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Law 101: Legal Guide for the Forensic Expert


Cross-examination: The expert witness may be called upon to retrace his steps, explain and justify his position, and harmonize his views in the case with prior writings, depositions or trial testimony from other matters/cases.

Cross-examination is one of the most misunderstood aspects within the adversarial system. It need not be a fearful experience for the expert. Cross-examination is designed to guarantee a fair trial. With regard to experts, cross-examination has six general purposes. These are to establish the expert's:

  • Lack of perceptive capacity or application (i.e., failure to do one's homework).
  • Inadequate recollection of the applicable facts.
  • Bias, prejudice or interest in the outcome (or motivation to give a particular testimony).
  • Questionable character, reputation or qualifications.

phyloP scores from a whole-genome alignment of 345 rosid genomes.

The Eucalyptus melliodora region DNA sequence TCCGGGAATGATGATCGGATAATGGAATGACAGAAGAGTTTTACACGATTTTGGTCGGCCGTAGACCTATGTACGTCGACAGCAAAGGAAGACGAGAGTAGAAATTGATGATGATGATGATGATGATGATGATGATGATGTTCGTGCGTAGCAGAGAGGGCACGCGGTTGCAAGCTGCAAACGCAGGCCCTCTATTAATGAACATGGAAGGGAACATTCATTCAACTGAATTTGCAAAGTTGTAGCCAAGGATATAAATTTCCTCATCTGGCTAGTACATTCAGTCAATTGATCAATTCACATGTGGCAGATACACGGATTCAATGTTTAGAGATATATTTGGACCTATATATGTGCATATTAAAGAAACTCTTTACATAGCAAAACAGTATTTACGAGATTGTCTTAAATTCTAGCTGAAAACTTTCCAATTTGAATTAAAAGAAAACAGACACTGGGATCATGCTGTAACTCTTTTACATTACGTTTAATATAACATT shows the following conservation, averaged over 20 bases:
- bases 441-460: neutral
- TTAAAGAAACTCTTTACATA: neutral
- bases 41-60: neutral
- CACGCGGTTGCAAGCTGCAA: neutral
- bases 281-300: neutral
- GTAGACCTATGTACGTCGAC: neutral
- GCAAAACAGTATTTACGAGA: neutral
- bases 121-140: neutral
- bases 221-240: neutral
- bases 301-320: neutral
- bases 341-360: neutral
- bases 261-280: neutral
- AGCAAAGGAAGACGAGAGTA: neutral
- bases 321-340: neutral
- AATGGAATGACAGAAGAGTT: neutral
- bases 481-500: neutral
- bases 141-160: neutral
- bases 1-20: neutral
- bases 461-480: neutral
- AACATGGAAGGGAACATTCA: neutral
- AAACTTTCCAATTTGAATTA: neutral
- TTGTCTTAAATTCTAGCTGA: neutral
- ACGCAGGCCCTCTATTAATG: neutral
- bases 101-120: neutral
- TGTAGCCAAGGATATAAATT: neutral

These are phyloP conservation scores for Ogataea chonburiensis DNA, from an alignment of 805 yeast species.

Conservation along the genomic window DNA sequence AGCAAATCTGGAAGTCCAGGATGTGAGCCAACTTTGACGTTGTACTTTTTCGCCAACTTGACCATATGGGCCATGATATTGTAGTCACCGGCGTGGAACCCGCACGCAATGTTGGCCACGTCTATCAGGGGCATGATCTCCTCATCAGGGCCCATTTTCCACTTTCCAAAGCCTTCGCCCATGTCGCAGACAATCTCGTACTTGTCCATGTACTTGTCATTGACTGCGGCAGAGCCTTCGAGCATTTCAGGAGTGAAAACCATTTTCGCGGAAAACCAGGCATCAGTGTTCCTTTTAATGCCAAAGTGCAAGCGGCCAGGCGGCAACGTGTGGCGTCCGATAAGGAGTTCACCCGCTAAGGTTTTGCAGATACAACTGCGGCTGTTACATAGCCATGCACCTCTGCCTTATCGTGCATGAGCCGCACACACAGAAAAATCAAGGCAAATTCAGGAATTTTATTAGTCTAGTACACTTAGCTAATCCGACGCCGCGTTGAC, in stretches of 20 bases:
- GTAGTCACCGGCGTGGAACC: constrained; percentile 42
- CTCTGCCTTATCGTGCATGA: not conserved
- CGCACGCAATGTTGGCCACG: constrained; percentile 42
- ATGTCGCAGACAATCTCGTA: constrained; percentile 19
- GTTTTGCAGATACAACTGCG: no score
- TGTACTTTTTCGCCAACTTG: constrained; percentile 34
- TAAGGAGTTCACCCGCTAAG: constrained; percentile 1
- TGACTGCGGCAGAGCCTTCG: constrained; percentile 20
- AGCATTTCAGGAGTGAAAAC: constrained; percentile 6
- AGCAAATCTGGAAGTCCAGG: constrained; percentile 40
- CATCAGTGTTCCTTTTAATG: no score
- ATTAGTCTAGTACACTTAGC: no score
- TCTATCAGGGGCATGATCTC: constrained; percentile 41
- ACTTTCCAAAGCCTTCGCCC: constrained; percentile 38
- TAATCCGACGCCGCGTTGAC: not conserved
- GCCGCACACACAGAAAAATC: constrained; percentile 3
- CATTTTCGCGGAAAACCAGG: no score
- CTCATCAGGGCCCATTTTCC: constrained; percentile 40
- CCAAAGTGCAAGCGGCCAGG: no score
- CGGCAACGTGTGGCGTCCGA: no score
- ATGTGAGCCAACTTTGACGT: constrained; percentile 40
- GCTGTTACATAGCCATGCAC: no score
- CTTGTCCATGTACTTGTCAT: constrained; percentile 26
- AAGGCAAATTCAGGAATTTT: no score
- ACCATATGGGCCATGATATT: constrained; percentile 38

• Prior inconsistent statements or conduct (i.e., if the expert testified to different conclusions in another case in which the facts and evidence were approximately the same, that can be used to impeach their testimony).
  • Inconsistency with recognized published authorities, so-called learned treatises.

Cross-examination can present an opportunity to solidify and drive home the expert's conclusions and opinions previously stated during direct examination. Witnesses should be honest and should rely on their technical expertise and the scientific method, on which their testimony is based. They should provide credible and effective expert testimony and should be able to use cross-examination in a positive way. (See Trial for further information.)

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